Kensington resident Helen Wilkes will give up the development rights on a portion of her property in Kensington’s historic district, if an application to the county’s Historic Preservation Commission is approved early next year.
The home on Prospect Street is one of approximately 200 historic houses and buildings in the district, which is located between the railroad tracks and the Washington, D.C. line and straddles Connecticut Avenue, according to the town website.
Wilkes said she is seeking an easement that would protect her 50-foot side lot from future development. Wilkes, who has lived in Kensington for 23 years, said additional housing has been built on similar side lots, but the open space that separates houses in the district are part of the historic character of the neighborhood.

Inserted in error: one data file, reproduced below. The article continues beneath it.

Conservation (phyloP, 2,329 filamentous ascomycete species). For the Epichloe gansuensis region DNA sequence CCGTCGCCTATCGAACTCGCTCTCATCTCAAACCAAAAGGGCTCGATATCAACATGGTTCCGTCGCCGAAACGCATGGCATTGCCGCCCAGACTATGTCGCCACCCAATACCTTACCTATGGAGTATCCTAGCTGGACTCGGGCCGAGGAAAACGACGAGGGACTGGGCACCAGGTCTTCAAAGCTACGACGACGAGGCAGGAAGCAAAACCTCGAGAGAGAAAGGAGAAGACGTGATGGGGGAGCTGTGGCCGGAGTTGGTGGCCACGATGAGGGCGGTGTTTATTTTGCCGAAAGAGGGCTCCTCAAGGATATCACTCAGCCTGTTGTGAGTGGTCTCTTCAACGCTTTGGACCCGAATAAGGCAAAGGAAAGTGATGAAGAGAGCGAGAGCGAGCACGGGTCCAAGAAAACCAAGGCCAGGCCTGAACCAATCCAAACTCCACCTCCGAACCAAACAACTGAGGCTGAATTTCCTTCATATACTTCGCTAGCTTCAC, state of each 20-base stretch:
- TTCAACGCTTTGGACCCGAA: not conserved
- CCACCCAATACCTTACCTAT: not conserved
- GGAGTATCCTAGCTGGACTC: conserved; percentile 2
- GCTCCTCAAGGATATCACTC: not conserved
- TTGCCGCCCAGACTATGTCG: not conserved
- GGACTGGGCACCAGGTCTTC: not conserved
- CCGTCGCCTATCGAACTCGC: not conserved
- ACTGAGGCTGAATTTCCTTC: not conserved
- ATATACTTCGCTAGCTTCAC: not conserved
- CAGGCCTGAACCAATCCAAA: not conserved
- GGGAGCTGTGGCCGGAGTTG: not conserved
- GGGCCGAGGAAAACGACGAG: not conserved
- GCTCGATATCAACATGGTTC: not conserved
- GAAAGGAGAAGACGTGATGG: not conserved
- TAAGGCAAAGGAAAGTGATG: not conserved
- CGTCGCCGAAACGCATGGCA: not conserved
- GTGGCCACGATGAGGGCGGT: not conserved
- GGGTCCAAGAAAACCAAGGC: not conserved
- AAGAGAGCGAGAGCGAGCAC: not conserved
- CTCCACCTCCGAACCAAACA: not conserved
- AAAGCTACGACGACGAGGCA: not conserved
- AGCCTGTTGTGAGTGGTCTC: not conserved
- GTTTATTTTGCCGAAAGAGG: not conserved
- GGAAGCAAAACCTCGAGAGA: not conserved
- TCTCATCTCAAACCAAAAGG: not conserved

“We are essentially giving up the development rights for an additional house next to our house,” Wilkes said. “When an infill house is put between two historic houses, it’s a pretty dramatic change to the historic setting.”
Development rights would be held by the county, and the easement will be conveyed with the deed, she said.
To obtain a historic preservation easement, a property owner must make an application to the county’s Historic Preservation Commission, which will approve or deny the application after receiving recommendations from the relevant municipality and the Montgomery County Planning Board. The county executive also must approve the easement.
It would be the third easement in the historic district, said Wilkes, who is a founding member of the Kensington Land Trust, which seeks to protect historic properties and educate residents about the value of easements. She said the Land Trust members are working on a new website and plan to increase their presence in town.
Kensington Town Council approved a resolution Dec. 10 that recommends approval of the easement.